Let’s get this out of the way: it’s such a simple but effective space-saving idea, we’re surprised we don’t see it more often. Instead of a dedicated fitting room area, usually located off to a corner of the retail floorplan, Daylab Studio turned the fitting booths into hallways by using an everyday mechanism most of us are already acquainted with: the OCUPPIED/PASS button from public transportation toilets.

The solution came from an unexpected place: as they only had 200 sq-m to work with, the client had asked them for more display space for their SKUs, a request most interior architects tend to solve with shelving or rotating storage. Instead, the designers decided to move the booths to the middle of the shop, using a row of seven cylinders that separate the home accessories section in the front from the clothing section in the back. Due to the shape of the fitting-room unit, a single movement of the curtain opens the front and rear door hole at the same time, while simultaneously activating an infrared device that turns the indicator light on or off. ‘The solution is quite simple,’ joked Daylab designer Aimee Liu.

But here is where things get even more interesting: there’s a reason why the client needed more display space than storage or fitting rooms. Like many online retailers gone physical, to Chinese e-commerce platform Heyshop the key to this new space was not on-site inventory, but single-item showcase. ‘Because of [its click-and-mortar nature], the display quantity of each item was less important, since it could be shown online,’ explained team member Yongpeng Liu.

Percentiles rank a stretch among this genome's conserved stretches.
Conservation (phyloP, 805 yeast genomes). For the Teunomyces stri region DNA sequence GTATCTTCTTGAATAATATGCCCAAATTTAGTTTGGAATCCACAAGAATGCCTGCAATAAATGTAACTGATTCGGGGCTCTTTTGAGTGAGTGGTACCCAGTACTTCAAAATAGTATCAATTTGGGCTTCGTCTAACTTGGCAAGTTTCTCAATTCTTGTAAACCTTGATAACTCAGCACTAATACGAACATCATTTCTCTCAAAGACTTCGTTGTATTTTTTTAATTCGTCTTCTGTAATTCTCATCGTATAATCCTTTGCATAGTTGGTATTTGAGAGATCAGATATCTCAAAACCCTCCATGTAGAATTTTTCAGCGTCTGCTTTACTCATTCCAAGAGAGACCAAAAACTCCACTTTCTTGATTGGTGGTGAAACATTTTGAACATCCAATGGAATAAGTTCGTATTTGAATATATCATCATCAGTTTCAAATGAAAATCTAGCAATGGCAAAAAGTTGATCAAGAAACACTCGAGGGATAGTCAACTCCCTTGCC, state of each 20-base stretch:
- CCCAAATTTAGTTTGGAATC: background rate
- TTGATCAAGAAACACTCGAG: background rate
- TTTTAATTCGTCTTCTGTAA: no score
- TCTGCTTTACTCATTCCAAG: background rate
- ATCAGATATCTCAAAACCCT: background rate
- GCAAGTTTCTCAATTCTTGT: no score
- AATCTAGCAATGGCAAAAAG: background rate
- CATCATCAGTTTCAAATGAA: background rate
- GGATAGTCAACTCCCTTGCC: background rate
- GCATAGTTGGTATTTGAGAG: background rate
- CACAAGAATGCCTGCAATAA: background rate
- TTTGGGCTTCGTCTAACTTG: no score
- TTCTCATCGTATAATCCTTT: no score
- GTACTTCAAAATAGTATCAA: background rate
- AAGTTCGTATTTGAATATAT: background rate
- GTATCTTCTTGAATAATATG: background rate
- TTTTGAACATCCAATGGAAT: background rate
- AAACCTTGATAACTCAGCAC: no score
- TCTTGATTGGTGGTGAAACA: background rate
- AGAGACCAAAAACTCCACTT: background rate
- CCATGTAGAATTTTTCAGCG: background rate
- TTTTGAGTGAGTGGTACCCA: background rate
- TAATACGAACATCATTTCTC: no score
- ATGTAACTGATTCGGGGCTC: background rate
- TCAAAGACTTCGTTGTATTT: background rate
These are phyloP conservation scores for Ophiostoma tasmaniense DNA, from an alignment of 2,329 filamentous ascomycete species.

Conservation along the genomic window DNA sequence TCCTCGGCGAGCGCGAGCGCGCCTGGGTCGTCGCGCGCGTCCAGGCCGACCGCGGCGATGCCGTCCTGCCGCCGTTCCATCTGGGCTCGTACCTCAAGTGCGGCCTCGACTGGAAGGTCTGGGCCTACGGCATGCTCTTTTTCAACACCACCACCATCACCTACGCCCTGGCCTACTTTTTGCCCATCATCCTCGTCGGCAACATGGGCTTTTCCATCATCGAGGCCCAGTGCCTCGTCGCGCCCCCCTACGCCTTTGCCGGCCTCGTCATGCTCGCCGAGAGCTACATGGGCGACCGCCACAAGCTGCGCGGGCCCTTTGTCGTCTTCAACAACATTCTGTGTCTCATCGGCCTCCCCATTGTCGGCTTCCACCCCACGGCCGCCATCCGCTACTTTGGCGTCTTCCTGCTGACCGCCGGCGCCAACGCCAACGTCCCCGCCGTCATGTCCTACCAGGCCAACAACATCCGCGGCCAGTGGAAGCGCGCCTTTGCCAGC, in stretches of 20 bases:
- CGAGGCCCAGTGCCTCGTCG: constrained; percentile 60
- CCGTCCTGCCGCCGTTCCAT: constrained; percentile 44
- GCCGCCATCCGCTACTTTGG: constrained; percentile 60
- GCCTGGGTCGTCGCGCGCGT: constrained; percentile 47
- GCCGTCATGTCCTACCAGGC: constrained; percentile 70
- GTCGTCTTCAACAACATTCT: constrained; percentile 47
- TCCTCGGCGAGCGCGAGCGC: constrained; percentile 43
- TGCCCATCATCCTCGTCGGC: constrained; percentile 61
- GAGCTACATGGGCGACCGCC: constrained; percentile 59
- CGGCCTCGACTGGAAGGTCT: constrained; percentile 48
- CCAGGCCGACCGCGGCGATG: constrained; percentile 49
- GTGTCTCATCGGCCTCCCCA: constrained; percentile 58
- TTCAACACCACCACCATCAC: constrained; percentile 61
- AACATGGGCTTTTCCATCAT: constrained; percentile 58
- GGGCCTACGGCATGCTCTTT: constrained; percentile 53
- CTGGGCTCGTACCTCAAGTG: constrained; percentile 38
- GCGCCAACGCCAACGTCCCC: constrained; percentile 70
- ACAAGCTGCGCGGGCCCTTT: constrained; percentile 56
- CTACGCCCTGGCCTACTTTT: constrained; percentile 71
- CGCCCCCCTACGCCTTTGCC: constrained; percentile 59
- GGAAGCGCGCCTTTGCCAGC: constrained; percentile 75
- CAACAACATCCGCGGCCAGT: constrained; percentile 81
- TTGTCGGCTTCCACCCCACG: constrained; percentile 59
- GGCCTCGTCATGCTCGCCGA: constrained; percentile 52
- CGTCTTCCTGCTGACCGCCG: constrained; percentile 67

Smaller e-tailers looking for a pilot physical layout that can help them test display waters could consider this solution

And here is where they get more complicated: due to this way of operating, Heyshop asked for a rather flexible display system. ‘The products come from different brands and even different categories,’ added designer Docee Dong. ‘Based on big-data analysis, whole brands and categories can be replaced in one season – today they sell cosmetics, while tomorrow it can be electronics.’ That’s because the platform, founded in 2016, provides indie brands with tools to set up their own online store, no coding necessary – think of Tictail or Shopify over on this side of the globe. Daylab responded with a bespoke perforated stack system that could display all manner of unexpected items in several sizes.

In other words: faithful to its drag-and-drop online origins, the only permanent structure in this phygital retail space is the central row of cylinders. It’s one of the leanest examples of omnichannel spatial translations we’ve seen in the past year, and a smart cost-reducing design strategy. Although Heyshop is a large player, smaller e-tailers looking for a pilot physical layout that can help them test display waters could consider this solution. ‘So we ended up not only offering a fancy store, but we also tried to redefine the rules of the retail game in this new age,’ offered Dong. Indeed, they did.